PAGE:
The Duckworth–Lewis–Stern method (DLS) is designed to calculate the target score for the team batting second in a limited overs cricket match interrupted by weather or other circumstances. This method was devised by two English statisticians, Frank Duckworth and Tony Lewis and was formerly known as the Duckworth–Lewis method (D/L).
It was introduced in 1997, and adopted officially by the ICC in 1999. After the retirements of Duckworth and Lewis, Professor Steven Stern became the custodian of the method and it was renamed to its current title in November 2014.
History and creation:
Before D/L method initial solution had been to award victory to the side that had scored the highest average number of runs in the overs played which did not took no account of wickets lost. Rain stopped play for 12 minutes with South Africa needing 22 runs from 13 balls. The revised target left South Africa needing 21 runs from one ball, a reduction of only one run compared to a reduction of two overs, and a virtually impossible target given that the maximum score from one ball is generally six runs
After that, an appeal went out to cricket-loving stattos worldwide, initially via Christopher Martin-Jenkins on Test Match Special – can anyone, anywhere, devise a better solution?
Duckworth said, “I recall hearing Christopher Martin-Jenkins on radio saying ‘surely someone, somewhere could come up with something better’ and I soon realised that it was a mathematical problem that required a mathematical solution.The D/L method avoids this flaw: in this match, the revised D/L target would have left South Africa four to tie or five to win from the final ball
In 2014, the name of Steven Stern, an Australian professor, was added to what is now known as the “DLS” method, after he took over the day-to-day running of the formula, and made his own adjustments to reflect modern scoring rates.
The D/L method was first used in international cricket on 1 January 1997 in the second match of the Zimbabwe versus England ODI series, which Zimbabwe won by seven runs.The D/L method was formally adopted by the ICC in 1999 as the standard method of calculating target scores in rain-shortened one-day matches.
DLS theory calculation is based on 2 resources:
1. Number of overs chasing team have to play
2. Number of wickets chasing team have in hand
These two resources are used at every point of time in the match.On the basis of these two resources, Frank Duckworth and Tony Lewis prepared a chart which suggests that how many resources are left with the batting side in different situations.
On seeing this chart, it is clearly visible that when a team has entire 50 overs and 10 wickets before the starting of the game; it can be said that the team possesses 100 percent resources.After this, as soon as the team uses its overs and the wickets it means the resources of the team decrease as the game progresses.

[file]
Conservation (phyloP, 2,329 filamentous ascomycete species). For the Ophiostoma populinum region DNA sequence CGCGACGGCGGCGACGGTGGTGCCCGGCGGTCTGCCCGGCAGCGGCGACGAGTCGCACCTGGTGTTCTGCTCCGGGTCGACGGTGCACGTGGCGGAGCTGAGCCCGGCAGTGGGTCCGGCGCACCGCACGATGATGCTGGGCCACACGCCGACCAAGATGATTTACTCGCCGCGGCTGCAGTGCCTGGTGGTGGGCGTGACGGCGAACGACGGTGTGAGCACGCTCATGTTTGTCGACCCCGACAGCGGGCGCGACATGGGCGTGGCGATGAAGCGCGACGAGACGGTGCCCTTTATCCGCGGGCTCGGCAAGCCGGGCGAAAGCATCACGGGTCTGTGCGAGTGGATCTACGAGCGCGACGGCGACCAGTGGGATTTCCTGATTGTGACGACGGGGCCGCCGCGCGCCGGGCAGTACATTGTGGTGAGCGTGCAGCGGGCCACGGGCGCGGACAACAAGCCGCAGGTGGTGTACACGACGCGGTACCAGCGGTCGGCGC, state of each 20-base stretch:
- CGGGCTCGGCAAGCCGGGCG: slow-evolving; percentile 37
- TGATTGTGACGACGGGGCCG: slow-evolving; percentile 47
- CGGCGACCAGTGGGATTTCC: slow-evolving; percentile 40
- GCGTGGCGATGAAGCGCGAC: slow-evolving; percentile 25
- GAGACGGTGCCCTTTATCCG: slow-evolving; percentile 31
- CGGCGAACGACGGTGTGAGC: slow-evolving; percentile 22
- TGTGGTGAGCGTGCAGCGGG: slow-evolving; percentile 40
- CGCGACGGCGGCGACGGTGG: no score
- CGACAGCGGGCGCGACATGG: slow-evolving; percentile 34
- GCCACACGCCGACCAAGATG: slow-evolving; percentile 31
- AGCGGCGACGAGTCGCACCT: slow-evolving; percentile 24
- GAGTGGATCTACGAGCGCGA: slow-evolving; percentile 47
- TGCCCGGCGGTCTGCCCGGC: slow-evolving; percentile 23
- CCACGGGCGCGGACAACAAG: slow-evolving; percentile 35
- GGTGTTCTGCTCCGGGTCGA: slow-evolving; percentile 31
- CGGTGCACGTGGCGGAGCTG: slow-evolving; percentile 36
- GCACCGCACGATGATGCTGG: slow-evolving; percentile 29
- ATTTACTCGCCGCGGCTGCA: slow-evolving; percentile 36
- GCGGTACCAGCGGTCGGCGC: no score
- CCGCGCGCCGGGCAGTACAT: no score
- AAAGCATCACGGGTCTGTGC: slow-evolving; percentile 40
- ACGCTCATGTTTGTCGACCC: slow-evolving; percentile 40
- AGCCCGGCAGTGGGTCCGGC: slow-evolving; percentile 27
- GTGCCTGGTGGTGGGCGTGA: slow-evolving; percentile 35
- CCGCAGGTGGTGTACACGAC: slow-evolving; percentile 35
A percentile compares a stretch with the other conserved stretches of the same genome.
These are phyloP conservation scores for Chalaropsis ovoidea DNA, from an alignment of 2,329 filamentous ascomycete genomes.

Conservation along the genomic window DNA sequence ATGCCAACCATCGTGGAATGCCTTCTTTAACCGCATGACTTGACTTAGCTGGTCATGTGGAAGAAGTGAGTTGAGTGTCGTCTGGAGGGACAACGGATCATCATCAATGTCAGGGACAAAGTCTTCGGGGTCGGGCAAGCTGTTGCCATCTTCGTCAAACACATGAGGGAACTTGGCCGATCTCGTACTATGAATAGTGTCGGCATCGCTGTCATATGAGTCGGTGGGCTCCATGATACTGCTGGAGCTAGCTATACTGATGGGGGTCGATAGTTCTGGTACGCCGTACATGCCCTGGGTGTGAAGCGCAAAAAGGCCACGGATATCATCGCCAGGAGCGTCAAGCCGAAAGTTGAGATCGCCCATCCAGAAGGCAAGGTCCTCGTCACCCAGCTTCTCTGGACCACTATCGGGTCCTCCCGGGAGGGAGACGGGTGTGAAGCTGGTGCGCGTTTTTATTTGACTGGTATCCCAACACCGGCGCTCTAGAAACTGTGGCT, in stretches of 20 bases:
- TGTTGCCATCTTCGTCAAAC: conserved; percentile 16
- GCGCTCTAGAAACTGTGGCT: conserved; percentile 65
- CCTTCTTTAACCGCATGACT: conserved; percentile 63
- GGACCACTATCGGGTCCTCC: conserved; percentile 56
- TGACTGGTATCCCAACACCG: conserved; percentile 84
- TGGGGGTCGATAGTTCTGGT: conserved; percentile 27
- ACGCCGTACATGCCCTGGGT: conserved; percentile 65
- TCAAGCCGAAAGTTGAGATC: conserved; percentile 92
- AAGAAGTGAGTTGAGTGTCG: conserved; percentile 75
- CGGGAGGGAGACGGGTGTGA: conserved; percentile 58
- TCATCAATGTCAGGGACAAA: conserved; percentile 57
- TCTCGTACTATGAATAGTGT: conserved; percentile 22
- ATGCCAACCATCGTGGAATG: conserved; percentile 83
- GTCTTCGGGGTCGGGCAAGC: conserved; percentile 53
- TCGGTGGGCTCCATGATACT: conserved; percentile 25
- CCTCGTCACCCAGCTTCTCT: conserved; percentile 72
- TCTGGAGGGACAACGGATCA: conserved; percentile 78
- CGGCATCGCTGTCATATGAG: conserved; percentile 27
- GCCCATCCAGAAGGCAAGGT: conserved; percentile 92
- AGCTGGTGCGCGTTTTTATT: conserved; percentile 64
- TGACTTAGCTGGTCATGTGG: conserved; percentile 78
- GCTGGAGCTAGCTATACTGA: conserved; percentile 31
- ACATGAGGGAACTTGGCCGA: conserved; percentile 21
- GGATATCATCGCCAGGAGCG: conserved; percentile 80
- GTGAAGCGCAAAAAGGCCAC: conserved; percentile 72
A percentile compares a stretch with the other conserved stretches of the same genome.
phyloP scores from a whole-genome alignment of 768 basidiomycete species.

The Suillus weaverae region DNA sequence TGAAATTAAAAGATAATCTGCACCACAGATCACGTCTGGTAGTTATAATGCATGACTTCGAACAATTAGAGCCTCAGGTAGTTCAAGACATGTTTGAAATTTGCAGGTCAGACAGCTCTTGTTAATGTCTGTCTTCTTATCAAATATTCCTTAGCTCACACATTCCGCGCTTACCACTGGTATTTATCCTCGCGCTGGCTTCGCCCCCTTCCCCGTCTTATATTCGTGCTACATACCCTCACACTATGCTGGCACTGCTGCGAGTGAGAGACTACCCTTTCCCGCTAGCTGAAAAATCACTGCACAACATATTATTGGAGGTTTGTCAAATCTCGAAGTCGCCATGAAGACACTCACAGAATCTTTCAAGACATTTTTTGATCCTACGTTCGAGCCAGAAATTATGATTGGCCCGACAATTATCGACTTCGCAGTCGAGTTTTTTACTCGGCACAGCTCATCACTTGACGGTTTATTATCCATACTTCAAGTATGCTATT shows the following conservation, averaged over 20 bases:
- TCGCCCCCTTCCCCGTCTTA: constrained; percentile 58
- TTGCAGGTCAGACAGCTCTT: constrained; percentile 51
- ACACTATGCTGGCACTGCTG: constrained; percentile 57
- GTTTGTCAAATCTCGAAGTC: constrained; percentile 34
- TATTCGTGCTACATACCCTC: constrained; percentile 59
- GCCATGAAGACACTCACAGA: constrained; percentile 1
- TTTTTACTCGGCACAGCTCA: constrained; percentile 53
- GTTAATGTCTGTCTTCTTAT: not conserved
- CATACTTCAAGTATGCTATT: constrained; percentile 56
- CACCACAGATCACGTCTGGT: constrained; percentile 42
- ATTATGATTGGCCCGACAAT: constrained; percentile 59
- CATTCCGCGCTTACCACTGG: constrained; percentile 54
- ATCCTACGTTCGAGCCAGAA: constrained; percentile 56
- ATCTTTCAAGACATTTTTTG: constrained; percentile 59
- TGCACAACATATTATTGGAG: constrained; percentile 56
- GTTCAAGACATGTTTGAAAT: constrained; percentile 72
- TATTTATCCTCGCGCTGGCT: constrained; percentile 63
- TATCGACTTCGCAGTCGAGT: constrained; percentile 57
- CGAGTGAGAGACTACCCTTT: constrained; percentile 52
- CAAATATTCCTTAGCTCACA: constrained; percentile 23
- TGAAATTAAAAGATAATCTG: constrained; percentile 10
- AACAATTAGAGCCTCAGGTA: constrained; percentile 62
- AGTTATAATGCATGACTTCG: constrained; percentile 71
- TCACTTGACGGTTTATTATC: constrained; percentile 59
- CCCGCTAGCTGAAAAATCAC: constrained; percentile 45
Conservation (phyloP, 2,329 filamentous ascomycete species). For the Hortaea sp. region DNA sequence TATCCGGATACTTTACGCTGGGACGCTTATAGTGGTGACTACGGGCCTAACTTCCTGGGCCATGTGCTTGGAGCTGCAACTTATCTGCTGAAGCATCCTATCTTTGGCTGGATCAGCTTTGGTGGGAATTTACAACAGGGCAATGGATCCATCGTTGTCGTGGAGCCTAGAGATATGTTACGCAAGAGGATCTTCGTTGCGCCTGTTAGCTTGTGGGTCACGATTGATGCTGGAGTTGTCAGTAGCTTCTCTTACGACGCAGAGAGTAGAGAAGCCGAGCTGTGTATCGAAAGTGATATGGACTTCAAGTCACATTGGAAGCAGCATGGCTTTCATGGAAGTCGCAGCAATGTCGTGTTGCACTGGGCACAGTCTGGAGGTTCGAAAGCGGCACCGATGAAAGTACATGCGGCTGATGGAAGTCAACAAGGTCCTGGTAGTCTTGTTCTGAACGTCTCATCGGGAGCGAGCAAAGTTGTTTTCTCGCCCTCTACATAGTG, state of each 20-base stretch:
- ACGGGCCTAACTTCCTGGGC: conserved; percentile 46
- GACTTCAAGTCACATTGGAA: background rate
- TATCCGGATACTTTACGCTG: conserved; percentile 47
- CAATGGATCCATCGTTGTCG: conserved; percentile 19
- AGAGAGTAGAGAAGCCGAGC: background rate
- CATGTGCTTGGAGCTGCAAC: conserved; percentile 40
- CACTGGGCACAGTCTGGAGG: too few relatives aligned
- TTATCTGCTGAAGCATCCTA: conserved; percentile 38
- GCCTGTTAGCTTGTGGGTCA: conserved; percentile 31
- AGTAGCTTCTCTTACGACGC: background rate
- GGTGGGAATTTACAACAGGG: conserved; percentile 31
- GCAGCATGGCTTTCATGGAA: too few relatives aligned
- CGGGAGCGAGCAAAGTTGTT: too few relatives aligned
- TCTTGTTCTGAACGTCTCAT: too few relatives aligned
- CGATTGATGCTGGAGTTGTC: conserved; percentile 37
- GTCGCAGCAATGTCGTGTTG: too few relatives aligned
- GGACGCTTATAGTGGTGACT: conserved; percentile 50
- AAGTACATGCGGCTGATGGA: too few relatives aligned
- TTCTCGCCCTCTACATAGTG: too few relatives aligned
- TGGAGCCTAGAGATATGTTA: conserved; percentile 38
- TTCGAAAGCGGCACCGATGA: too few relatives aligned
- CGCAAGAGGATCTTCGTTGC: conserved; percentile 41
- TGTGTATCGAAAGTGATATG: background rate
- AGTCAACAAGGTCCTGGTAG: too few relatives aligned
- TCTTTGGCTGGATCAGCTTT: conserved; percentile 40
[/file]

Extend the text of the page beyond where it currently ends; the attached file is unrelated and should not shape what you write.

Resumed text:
If a team has played 20 overs and lost 2 wickets in the match it means the team is left with just 30 overs and 8 wickets in hands. In the language of the Duckworh-Lewis the team is left with just 67.3 percent resources.
Now suppose the rains comes at this point and match-time of 10 overs washed out it means the batting side is left with only 20 overs and it already has lost two wickets; so as per the Duckworth-Lewis method the batting team owns just 52.4% resources in hands.
See in the Table below;
So the rain has washed out 67.3 – 52.4 = 14.9 resources of the batting side.
As we have mentioned earlier that the team (batting first) had used its 100 % resources but the resources available to the team (batting second) are just 100 – 14.9 = 85.10 resources.
In other words, it can be said that 14.9% resources of the second team have washed out in the rain.
But till now this explanation seems biased because first team has used 100% while the second team or batting second team has just 85.10 resources. So to ensure a fair play, both the team should have equal resources. In this condition the Duckworth Lewis method will reduce the target set by the batting first team.
The Duckworth Lewis method says that if the rain affects the inning of second team then the target should be modified. Hence the target set by the first team will be reduced.
And if the rain affects the team batting first, then its target will be increased, which means this team will have to chase more runs.
Let see all this through an Example:
If the rain affects the team which bats later or plays second inning then: –
Suppose the first team scored 300 runs in 50 overs and the second team has scored 250/4 in 40 overs. After this, match could not be played then the Duckworth Lewis method will be applied to find the winner of such match.
The first team played its entire 50 overs that means team used its 100 percent resources. The second team also had 100 percent resources in the beginning of the inning but it could not use them due to rain. After 40 overs the second team has 10 overs and 6 wickets in hands.
According to the Duckworth Lewis chart, in this situation second batting team is left with 26.1 percent resources. Now suppose from this moment onwards the match is abandoned.
Now there is difference in the resources available to the both team. As we know first team has used its 100% resources while the second team has used just 100-26.1= 73.9%.
Now the winner of the match will be decided on the basis of equal distribution of resources to both team.
Since the second team got the lesser resources as compared to first team so the target for the second team must be reduced.
Since the first team scored 300 runs so the target for the second team will be 300 x 73.9 / 100 = 221.7
So as per the rules the second team needs to score 222 runs to win the match but is has already scored 250 runs.
Hence the second team will be declared winner by 250 – 222= 28 runs.